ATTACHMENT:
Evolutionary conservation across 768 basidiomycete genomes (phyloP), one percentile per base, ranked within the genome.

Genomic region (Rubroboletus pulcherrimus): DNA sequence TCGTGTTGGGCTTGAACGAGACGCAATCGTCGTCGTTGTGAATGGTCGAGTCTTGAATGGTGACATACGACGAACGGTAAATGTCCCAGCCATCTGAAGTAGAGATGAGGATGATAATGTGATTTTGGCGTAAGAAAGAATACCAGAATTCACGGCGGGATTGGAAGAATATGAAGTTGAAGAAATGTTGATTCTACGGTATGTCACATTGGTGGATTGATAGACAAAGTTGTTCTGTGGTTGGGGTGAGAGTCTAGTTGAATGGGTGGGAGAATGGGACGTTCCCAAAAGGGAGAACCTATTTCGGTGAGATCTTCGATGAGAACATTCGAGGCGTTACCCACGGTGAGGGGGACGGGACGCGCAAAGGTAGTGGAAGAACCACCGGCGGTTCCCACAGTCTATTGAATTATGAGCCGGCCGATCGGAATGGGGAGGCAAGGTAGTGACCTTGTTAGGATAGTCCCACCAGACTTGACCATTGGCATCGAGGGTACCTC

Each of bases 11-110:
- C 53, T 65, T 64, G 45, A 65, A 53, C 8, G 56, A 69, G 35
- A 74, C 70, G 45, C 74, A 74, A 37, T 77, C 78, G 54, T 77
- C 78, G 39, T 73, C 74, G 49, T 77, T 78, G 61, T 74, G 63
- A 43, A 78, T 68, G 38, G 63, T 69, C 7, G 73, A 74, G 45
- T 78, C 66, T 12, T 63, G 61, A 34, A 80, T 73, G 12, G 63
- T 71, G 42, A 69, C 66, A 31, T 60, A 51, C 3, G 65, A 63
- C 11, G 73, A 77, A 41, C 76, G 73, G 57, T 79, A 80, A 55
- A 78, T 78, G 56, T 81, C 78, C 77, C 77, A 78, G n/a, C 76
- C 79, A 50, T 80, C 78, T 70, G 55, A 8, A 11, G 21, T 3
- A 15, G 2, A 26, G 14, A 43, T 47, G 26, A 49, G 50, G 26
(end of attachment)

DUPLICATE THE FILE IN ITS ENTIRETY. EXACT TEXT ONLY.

Evolutionary conservation across 768 basidiomycete genomes (phyloP), one percentile per base, ranked within the genome.

Genomic region (Rubroboletus pulcherrimus): DNA sequence TCGTGTTGGGCTTGAACGAGACGCAATCGTCGTCGTTGTGAATGGTCGAGTCTTGAATGGTGACATACGACGAACGGTAAATGTCCCAGCCATCTGAAGTAGAGATGAGGATGATAATGTGATTTTGGCGTAAGAAAGAATACCAGAATTCACGGCGGGATTGGAAGAATATGAAGTTGAAGAAATGTTGATTCTACGGTATGTCACATTGGTGGATTGATAGACAAAGTTGTTCTGTGGTTGGGGTGAGAGTCTAGTTGAATGGGTGGGAGAATGGGACGTTCCCAAAAGGGAGAACCTATTTCGGTGAGATCTTCGATGAGAACATTCGAGGCGTTACCCACGGTGAGGGGGACGGGACGCGCAAAGGTAGTGGAAGAACCACCGGCGGTTCCCACAGTCTATTGAATTATGAGCCGGCCGATCGGAATGGGGAGGCAAGGTAGTGACCTTGTTAGGATAGTCCCACCAGACTTGACCATTGGCATCGAGGGTACCTC

Each of bases 11-110:
- C 53, T 65, T 64, G 45, A 65, A 53, C 8, G 56, A 69, G 35
- A 74, C 70, G 45, C 74, A 74, A 37, T 77, C 78, G 54, T 77
- C 78, G 39, T 73, C 74, G 49, T 77, T 78, G 61, T 74, G 63
- A 43, A 78, T 68, G 38, G 63, T 69, C 7, G 73, A 74, G 45
- T 78, C 66, T 12, T 63, G 61, A 34, A 80, T 73, G 12, G 63
- T 71, G 42, A 69, C 66, A 31, T 60, A 51, C 3, G 65, A 63
- C 11, G 73, A 77, A 41, C 76, G 73, G 57, T 79, A 80, A 55
- A 78, T 78, G 56, T 81, C 78, C 77, C 77, A 78, G n/a, C 76
- C 79, A 50, T 80, C 78, T 70, G 55, A 8, A 11, G 21, T 3
- A 15, G 2, A 26, G 14, A 43, T 47, G 26, A 49, G 50, G 26